10. The Mad Scientist

    The Mad Scientist W9WDX Amateur Radio Club Member

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    sounds good, im interested on how you make out. good luck
     
  11. Robb

    Robb Yup

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    Harmonics are primarily a product of the radio you use and how you use it. If you want less harmonics; then be sure that you have less than 100% modulation on AM, make sure the AM limiter hasn't been removed/compromised, the 54mhz trap hasn't been disabled, don't overdrive any amp being used, and use a high-quality Low Pass filter after the radio/amp. That should make the output fairly clean - if all is done right - IMO . . .
     
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  12. The Mad Scientist

    The Mad Scientist W9WDX Amateur Radio Club Member

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    "the 54mhz trap hasn't been disabled"

    just out of curiosity, how would one diasble such a trap?
     
  13. Robb

    Robb Yup

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    I believe that all FCC accepted radios have a circuit to block the 2nd harmonic of 27mhz; which would be 54mhz (2 X 27 = 54). 54mhz is the 6m Ham band. So these FCC accepted radios use chokes and capacitors to make a kind of a filter to keep those harmonics down to an acceptable level.

    If you have opened up a radio and seen some copper coils near the final output and seen then flattened down; then that 54mhz trap has been disabled. Some guys have the idea that because they see more power output of the radio on a meter once they spread or flatten these coils down - that the radio is actually putting more power out. Actually, they are NOT. Power meters are dumb and don't recognize the fact that it is seeing 54mhz power coming through; not just 27mhz power. So, the golden screwdriver that does this can tell his customer 'Your radio can now do 25 watts instead of 18 watts'. Because the meter is reading the 27mhz AND 54mhz at the same time. Doesn't mean that you are hearing those watts on 27mhz; but the meter will say so.
    "Bad tech; no soup for you . . ."

    The other harmonic distortion is made by having more than 100% modulation. One cannot have more than 100% of anything. So, that level that goes above 100% modulation ends up as adjacent channel 'splatter' or channel 'bleedover'. Removing or altering the AM limiter will give up to 140% modulation; but guess where the rest of that extra 40% modulation is going? You guessed it -bleedover!

    Now what happens when you are running a radio that has all of those 'mods' in to an amp? You've guessed right if you said that the amp is now amplifying all of that crap out to the antenna. Overdriving a linear will not only eventually cause the amp to fail; but it will also sound like crap while it is also giving off amplified 54mhz noise.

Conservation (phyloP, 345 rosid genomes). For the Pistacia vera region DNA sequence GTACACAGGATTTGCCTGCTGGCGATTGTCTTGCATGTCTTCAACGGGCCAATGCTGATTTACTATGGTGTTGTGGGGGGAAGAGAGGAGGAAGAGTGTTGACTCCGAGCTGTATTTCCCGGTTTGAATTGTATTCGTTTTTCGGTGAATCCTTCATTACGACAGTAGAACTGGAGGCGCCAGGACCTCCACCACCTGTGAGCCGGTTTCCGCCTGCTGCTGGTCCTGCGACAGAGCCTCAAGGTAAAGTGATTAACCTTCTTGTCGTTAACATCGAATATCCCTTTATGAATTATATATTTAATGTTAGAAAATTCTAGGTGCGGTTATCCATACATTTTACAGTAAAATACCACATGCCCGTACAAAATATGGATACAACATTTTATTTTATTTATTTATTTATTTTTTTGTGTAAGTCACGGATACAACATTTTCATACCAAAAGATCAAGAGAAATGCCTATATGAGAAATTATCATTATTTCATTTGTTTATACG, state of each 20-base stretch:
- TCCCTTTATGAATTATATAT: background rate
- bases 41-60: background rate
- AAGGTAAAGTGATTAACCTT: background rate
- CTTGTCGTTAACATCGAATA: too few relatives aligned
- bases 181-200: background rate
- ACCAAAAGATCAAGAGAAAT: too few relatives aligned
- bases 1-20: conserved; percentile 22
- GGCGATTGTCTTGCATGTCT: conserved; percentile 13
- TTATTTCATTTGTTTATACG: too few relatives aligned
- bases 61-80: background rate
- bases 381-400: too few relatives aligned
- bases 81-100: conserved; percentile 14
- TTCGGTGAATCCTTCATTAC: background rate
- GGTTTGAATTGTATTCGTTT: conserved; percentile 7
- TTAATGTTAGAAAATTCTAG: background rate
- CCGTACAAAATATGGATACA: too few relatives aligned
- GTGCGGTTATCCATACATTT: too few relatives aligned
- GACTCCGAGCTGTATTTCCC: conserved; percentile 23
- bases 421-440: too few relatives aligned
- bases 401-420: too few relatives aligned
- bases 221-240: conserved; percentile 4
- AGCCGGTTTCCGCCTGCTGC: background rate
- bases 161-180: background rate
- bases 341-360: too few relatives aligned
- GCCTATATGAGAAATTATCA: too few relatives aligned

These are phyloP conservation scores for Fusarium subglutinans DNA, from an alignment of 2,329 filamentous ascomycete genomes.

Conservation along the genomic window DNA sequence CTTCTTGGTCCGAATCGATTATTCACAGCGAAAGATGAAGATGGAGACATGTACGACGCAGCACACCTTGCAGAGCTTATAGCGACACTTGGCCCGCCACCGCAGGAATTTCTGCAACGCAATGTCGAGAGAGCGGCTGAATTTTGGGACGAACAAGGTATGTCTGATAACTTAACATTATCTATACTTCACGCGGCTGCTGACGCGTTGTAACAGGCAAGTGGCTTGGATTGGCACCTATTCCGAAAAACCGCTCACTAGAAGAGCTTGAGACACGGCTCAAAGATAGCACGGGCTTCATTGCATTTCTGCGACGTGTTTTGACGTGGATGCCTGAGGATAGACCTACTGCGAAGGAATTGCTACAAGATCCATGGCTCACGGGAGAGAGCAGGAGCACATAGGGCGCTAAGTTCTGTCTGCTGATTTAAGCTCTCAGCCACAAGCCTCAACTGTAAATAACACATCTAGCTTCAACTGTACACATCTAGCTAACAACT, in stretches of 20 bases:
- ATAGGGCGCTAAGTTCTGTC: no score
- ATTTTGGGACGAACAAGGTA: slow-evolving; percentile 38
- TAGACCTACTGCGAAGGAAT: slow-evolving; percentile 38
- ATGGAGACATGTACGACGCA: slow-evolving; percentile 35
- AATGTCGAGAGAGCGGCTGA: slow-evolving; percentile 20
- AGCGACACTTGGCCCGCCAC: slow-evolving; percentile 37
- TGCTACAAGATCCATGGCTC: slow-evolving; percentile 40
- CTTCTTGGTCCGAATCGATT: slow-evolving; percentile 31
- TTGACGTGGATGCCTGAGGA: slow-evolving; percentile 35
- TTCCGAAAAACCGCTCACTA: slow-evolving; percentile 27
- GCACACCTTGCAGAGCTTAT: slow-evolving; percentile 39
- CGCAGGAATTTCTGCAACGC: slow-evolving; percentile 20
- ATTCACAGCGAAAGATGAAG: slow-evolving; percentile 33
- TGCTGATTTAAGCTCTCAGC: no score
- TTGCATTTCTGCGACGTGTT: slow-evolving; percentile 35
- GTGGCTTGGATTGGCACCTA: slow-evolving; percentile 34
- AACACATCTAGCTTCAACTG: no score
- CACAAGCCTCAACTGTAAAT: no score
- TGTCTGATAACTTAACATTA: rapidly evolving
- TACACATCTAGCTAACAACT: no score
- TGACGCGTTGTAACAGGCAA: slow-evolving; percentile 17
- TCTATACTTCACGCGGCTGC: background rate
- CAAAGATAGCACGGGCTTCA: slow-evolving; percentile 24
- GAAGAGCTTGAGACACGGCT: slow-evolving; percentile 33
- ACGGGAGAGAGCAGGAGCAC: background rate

Ever wonder why Hams are so ticked off at CBers?
    Well; that will do for a start.

    At least, that is the way I understand it and that does make sense.
    I hope I wrote it all down correctly...
     
    #13 Robb, Jun 9, 2012
    Last edited: Jun 9, 2012
    1 person likes this.
  14. barefootindian

    barefootindian Supporting Member

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    Well now, I haven't opened up my radio and got out my screw-driver to it. Thare ain't no way that I'm gonna mess with whats inside cos I'm not a techy in any way nor would I pretend to be. There are real techs out there and if I need one then I'll go to them.I got one of the anytone 5555's and its a Chinese copy of the KPO and others with the same basic format.Its all tiny computer technology in there, so no messin about with it. Anyways the harmonics that I was afraid of causing hassle with was 27mhz x 2 = 54mhz so Robb you were bang on the button so to speak and what I was afraid of was bleeding all over this freq.However I have seen a list of the tv freqs and if my maths is correct then I wont be causing any problems. Years ago ( about 35 or so) one tv chanell was affected by TVI problems and that was broadcast on 108mhz I think, so unless one had a tvi filter back then it was best to limit ones time on the cb.......
     
  15. The Mad Scientist

    The Mad Scientist W9WDX Amateur Radio Club Member

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    i played around with low pass filters years ago before cable came around and the small dish satellite tv when there used to be more complaints of tvi. i found in my experence you have better luck with just doing a mild tune up and keep the modulation a little below 100% was good enough. i agree with robb on this point.

    i have seen that for those that want the loud, banging, swinging audio.....and then run a amplifier, especially a class "c" device...there isn't anything that will be much of a help.